What you need to know to navigate today’s most critical debates.
Invoke the 14th — and end the debt standoff(WaPo)
Katrina vanden Heuvel writes that by invoking his constitutional option/obligation to disregard the debt ceiling, President Obama can show Republicans what their own options are: compromise or nothing.
Obama Calls for Debt-Limit Summit (WSJ)
President Obama invited Republican leaders to the White House on Thursday, where they plan to continue to tell him why all his ideas are wrong and bad.
Republican zeal runs amok (WaPo)
Harold Meyerson notes that at both the state and national level, the GOP seems to have forgotten how to take yes for an answer.
What We Don’t Talk About When We Talk About Jobs (TomDispatch)
Andy Kroll sheds some light on the huge employment gap between black and white Americans that has persisted for the last 60 years, and why it proves that reports of racism’s demise have been greatly exaggerated.
Subsidizing Profits, Weakening Social Security: The Employer Payroll Tax Cut(Truthout)
Dean Baker argues that cutting employer-side payroll taxes won’t affect labor demand, but it will encourage claims that Social Security is insolvent and provide more cushioning to corporations that are already sitting on a mountain of profit.
Bank Regulation’s Capital Mistake (Project Syndicate)
Amar Bhide makes the case that instead of raising capital requirements, regulators must streamline the financial system and cut the mega-banks down to size.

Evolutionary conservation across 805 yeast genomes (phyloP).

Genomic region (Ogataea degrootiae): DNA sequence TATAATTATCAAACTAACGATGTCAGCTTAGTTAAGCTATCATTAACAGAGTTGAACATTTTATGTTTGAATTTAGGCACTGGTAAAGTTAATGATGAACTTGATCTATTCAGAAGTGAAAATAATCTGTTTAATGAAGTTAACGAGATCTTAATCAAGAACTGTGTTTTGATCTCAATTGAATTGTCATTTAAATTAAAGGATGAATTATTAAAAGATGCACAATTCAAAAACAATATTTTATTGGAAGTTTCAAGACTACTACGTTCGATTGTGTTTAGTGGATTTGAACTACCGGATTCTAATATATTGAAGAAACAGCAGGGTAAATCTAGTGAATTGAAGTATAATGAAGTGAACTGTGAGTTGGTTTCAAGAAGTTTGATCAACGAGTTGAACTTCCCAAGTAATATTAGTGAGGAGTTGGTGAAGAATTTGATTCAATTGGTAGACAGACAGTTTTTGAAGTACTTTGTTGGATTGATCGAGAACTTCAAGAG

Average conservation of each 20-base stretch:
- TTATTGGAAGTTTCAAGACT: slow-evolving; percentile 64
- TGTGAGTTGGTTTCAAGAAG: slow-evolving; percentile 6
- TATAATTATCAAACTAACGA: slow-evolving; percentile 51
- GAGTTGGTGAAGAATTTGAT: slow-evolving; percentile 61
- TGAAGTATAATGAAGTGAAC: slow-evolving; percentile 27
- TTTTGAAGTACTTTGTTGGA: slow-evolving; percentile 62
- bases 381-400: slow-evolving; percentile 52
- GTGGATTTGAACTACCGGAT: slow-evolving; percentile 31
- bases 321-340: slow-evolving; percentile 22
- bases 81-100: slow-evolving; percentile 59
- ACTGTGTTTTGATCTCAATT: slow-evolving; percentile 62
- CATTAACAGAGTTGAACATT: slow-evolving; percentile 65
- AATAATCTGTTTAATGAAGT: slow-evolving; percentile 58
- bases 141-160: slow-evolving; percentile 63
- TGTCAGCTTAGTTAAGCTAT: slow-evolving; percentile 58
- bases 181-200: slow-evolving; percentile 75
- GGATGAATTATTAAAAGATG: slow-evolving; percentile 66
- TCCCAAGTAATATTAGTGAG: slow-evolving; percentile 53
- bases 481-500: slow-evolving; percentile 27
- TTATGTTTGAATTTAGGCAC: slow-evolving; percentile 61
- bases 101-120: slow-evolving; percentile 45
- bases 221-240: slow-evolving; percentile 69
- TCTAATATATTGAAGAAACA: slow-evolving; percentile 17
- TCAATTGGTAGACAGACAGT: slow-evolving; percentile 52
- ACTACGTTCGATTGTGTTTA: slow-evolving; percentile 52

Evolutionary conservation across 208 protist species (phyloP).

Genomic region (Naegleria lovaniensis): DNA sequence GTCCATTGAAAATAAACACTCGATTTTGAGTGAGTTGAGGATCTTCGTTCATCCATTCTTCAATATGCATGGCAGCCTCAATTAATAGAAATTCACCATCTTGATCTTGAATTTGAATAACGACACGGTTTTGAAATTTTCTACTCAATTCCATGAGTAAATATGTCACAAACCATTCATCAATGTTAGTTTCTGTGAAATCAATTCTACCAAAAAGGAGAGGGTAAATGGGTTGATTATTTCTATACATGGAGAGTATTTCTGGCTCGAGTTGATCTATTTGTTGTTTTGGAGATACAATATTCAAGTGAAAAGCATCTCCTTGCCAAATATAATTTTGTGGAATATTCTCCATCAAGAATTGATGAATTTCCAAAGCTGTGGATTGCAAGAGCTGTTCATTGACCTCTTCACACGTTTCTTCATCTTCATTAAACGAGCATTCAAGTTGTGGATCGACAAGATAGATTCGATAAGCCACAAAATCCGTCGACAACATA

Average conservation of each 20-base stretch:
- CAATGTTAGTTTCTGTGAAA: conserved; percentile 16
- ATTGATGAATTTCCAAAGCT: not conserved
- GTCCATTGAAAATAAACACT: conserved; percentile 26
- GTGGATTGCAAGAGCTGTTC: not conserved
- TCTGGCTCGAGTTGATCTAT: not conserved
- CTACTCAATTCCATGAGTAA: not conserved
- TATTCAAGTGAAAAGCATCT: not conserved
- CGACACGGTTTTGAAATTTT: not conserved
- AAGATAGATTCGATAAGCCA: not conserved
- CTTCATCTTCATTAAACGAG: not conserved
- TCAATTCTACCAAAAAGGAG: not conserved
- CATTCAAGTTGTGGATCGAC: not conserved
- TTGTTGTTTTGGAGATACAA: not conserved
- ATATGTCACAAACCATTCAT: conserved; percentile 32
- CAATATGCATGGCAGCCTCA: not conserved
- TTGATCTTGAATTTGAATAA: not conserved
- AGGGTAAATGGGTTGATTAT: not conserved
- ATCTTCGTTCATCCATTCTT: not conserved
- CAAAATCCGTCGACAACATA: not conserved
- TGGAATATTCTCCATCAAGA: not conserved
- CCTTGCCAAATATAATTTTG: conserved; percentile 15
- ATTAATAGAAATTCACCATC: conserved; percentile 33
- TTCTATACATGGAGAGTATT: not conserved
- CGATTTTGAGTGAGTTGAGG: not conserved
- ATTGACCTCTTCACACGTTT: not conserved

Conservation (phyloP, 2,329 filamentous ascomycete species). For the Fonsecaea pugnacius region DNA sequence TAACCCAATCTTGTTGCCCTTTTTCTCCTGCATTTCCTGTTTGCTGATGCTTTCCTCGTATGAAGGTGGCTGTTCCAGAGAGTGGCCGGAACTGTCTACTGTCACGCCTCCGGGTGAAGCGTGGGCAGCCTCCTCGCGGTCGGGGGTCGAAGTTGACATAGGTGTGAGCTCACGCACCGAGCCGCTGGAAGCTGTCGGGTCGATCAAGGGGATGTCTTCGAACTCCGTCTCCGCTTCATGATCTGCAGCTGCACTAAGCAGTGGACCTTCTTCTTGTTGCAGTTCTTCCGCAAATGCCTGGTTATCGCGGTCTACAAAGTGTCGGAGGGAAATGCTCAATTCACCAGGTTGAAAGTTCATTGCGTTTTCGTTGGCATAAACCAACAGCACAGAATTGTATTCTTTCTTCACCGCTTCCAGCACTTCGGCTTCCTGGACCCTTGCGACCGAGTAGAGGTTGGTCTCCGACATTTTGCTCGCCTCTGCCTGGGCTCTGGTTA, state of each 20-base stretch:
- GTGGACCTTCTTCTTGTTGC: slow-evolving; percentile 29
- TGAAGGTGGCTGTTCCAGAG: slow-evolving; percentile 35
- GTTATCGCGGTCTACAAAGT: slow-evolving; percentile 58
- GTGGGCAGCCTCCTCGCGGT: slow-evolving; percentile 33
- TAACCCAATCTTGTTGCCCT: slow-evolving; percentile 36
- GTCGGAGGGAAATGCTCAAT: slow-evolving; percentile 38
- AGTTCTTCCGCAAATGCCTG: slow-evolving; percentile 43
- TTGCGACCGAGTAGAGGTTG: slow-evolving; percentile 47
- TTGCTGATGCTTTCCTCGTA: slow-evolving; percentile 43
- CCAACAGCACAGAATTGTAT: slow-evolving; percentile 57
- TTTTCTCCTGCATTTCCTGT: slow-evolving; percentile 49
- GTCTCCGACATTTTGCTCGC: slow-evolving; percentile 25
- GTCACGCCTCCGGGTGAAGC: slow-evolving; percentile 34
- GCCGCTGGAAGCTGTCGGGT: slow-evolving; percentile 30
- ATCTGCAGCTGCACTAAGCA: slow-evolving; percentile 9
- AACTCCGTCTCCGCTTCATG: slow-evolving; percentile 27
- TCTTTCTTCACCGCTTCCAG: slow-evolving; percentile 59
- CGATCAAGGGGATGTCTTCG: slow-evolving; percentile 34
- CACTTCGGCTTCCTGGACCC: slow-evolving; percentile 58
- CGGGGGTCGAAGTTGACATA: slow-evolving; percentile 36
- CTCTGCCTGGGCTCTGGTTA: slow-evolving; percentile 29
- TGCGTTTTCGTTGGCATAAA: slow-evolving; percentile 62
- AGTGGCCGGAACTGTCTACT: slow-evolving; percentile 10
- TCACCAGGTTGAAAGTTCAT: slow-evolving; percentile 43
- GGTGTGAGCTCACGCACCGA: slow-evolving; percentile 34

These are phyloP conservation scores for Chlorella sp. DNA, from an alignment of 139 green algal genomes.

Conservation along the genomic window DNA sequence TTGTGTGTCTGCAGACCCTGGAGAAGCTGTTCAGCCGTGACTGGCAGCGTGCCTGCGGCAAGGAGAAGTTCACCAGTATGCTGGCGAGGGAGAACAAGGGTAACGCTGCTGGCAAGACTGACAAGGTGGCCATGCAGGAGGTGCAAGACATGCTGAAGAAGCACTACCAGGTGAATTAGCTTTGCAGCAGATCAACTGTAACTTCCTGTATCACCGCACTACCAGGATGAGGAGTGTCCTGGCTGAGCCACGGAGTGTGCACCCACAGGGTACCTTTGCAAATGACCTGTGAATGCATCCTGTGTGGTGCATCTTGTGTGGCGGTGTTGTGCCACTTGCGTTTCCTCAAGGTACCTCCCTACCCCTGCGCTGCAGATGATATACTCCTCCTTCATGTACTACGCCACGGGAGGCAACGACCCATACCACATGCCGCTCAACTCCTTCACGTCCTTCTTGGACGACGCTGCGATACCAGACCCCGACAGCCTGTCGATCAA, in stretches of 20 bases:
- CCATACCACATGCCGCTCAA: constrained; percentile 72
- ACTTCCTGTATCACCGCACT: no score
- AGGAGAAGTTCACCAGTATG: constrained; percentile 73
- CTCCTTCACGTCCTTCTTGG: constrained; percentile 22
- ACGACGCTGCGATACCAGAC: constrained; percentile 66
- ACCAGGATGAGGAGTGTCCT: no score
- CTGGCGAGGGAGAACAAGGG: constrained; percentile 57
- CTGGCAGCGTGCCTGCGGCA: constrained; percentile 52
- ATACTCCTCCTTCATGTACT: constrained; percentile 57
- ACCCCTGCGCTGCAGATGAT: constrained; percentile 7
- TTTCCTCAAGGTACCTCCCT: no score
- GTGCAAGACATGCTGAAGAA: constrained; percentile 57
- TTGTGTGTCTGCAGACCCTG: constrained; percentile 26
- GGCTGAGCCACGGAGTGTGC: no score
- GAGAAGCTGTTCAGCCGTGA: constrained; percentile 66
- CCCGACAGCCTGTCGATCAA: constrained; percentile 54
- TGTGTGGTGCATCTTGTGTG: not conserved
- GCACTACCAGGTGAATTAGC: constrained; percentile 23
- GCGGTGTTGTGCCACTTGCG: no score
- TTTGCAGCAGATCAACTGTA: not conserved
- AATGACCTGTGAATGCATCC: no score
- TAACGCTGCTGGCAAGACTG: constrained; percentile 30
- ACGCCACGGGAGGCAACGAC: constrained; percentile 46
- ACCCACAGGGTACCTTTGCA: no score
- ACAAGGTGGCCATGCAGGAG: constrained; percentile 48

Self-serving French recipe is wrong fare for Greece (FT)
Patrick Jenkins writes that the French banks responsible for crafting the rollover plan have baked some unsavory ingredients into their delicious Greek debt croissant.
Wall Street: Yep, They Still Own the Place (MoJo)
Is reforming business process patents for financial services a good idea, or is it blatant capitulation to Wall Street? Trick question; the answer is both.
Looking at Ken Lay and the Lack of Financial Crisis Cases (NYT)
The Bush-era Corporate Fraud Task Force sent several high-profile executives to prison and drove Enron’s Ken Lay into an early grave. By contrast, President Obama’s Financial Fraud Enforcement Task Force has… uh… well, they’re working on it.
Uncollected Fines Undermine Regulation (Policy Shop)
A new study finds that the government has failed to collect over $35 billion in outstanding criminal penalties due to limited resources and regulatory capture. Worse, many corporations try to pay with Monopoly money.
Your State Can’t Afford It: The Fiscal Impact of States’ Anti-Immigrant Legislation (CAP)
Even if states can afford the legal fees and enforcement resources needed to clamp down on immigration, they face the economic drag caused by driving away anyone with a skin tone darker than porcelain.
Before You Judge, Stand in Her Shoes (NYT)
Some of DSK’s defenders are trying to portray his accuser as a Machiavellian manipulator, but for a poor immigrant from Guinea, fudging biographical details may simply be a survival mechanism.
Ralph Nader Is Tired of Running for President (Truthdig)
Chris Hedges observes that when the political system is fundamentally broken, the only real path to change begins on the outside.
Rick Santorum’s Math Fail: Blasts Obama For Creating ‘Only 240 Million Jobs’(Think Progress)
According to one Republican presidential hopeful, the stimulus bill’s biggest flaw was that it succeeded beyond anyone’s wildest expectations.
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